Ted Geiger Quoted In CNBC Article Regarding Consequences of Unfriending Coworkers

Can unfriending a colleague on Facebook give rise to liability?  It’s a question that CNBC asked me yesterday.  Last week, the Australian Fair Work Commission held that doing so could be considered an act of bullying pursuant to the Fair Work Act of 2009.  In Roberts v. VIEW Launceston Pty Ltd., [2015] FWC 6656, the FWC issued an order mandating that the bullying of an employee at a Tasmanian real estate office must cease.   The FWC’s decision was based upon allegations of 18 separate incidents of bullying between November 2013 and February 2015, including the unfriending of the plaintiff by her supervisor.

While most of the allegations were unremarkable, the FWC’s inclusion of the unfriending allegations made worldwide headlines, including on CNBC.  CNBC asked me to comment on what the implications of the decision could be for U.S. employers.  After noting that neither state nor federal law provides a general civility code for the workplace, I stated that "actions on social media, especially cyberbullying, could certainly be used to substantiate a claim for harassment based on a hostile work environment."  I also clarified that it was important to look at the unfriending issue in context: “This decision here is a onetime decision and while the unfriending is the headline, since the decision was based on number of actions over a two-year period…I don't think that unfriending will become the sole basis for liability anytime soon."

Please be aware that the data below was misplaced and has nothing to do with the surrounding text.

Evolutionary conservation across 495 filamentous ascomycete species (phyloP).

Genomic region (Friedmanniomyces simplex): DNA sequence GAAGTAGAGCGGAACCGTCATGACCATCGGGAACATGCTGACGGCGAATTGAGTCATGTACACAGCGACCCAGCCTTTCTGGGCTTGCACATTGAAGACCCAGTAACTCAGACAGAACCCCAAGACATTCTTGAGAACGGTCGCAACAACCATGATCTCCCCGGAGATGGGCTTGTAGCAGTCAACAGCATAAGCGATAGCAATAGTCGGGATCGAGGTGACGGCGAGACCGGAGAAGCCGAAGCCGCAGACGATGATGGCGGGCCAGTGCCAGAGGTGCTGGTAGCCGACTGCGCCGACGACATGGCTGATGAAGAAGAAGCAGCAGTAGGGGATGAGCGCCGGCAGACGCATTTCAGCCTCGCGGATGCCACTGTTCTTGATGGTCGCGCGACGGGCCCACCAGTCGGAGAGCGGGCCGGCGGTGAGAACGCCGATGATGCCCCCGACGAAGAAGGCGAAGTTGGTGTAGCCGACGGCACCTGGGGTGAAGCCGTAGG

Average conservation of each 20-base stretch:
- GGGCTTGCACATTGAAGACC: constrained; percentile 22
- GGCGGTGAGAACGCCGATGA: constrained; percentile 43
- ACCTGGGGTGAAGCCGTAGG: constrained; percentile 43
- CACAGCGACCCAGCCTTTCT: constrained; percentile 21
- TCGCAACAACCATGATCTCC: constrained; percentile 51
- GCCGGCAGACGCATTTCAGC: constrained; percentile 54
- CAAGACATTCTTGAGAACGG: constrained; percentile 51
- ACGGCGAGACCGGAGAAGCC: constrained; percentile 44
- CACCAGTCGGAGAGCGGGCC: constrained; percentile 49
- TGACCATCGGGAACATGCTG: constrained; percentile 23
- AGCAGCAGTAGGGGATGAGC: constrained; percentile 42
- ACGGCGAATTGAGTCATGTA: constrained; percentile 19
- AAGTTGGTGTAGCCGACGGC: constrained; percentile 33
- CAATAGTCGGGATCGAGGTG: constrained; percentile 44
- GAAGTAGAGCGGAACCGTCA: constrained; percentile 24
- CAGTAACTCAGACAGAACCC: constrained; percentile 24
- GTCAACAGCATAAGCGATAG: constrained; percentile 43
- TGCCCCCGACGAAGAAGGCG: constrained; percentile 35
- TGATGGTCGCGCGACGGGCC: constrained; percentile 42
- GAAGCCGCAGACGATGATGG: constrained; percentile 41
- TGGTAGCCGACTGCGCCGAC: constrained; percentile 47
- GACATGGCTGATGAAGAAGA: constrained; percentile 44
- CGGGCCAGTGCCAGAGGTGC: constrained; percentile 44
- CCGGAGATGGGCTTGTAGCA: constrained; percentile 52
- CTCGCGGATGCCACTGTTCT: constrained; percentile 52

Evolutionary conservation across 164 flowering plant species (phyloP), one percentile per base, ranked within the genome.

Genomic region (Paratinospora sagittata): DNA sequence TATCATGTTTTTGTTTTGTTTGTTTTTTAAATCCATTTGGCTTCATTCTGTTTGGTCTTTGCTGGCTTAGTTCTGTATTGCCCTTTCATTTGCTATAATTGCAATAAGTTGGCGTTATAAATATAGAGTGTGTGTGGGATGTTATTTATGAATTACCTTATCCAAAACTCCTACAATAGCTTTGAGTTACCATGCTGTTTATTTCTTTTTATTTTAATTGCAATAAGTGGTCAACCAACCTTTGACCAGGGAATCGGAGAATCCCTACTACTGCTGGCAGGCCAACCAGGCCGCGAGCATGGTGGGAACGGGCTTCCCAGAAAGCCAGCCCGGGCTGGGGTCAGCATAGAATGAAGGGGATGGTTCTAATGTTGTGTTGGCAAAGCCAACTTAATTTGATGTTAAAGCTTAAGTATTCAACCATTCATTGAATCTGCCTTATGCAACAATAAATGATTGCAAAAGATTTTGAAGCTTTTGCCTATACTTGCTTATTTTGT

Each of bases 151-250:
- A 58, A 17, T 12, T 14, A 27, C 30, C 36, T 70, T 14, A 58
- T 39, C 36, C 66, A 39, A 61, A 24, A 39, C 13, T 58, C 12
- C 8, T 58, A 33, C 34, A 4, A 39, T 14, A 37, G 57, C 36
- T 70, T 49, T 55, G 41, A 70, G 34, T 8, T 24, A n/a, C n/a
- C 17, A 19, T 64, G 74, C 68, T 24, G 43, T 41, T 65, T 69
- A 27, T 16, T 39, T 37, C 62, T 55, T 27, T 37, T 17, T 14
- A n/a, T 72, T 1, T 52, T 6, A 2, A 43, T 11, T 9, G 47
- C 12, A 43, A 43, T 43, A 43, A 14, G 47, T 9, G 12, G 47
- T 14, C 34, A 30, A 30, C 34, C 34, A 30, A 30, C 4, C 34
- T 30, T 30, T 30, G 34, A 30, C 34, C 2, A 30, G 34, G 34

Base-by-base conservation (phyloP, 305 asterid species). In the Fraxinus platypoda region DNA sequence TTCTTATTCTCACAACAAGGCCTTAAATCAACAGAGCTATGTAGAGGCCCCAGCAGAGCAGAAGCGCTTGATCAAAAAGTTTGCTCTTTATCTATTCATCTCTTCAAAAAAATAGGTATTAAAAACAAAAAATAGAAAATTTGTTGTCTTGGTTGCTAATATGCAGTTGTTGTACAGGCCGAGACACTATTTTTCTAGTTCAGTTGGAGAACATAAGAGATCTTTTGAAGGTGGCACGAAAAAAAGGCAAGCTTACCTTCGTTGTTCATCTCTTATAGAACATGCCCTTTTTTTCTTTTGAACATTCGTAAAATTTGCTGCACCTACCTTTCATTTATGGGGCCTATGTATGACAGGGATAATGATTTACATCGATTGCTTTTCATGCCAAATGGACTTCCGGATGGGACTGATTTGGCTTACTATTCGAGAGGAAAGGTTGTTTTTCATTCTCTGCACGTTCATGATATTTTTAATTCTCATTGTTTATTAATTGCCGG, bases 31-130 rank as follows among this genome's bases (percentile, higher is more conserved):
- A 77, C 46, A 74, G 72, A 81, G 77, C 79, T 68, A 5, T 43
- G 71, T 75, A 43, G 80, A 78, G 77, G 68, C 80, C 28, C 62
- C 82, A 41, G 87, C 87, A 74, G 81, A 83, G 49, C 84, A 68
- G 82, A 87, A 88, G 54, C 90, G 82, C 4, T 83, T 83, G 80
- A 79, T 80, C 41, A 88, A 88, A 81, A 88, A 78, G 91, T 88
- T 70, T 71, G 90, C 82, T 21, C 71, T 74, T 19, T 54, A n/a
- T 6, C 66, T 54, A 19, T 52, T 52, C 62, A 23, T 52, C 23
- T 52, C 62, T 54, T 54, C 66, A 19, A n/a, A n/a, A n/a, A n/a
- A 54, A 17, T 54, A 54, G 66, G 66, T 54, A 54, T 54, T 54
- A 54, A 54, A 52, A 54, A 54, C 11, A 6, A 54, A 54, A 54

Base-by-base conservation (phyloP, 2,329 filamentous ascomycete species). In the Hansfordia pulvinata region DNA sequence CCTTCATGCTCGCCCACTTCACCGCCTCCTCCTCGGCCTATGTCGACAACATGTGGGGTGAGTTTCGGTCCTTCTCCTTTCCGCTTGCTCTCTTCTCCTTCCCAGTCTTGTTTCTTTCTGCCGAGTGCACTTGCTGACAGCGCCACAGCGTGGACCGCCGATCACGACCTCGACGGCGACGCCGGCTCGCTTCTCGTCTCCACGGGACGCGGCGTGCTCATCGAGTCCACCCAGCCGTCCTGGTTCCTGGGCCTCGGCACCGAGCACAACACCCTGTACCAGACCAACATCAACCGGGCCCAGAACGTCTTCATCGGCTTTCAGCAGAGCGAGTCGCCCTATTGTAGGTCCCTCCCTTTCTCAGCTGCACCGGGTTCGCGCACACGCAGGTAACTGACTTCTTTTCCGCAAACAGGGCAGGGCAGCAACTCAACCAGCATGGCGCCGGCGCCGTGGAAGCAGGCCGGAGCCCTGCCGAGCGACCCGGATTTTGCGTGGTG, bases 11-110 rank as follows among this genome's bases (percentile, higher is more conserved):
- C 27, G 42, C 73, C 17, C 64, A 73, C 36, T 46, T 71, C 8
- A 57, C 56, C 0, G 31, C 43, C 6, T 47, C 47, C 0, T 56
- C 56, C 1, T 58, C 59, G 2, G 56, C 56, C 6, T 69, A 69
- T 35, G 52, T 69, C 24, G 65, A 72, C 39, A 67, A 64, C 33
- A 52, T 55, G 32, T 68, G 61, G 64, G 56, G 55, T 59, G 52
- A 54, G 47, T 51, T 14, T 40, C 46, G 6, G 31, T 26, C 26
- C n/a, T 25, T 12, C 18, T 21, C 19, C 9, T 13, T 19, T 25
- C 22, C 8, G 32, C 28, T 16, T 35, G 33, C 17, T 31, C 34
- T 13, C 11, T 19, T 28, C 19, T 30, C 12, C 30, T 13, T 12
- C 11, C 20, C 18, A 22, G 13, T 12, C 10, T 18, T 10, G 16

The full article can be read here.

 

A Guide To Enforcing Foreign Country Money Judgments In New York State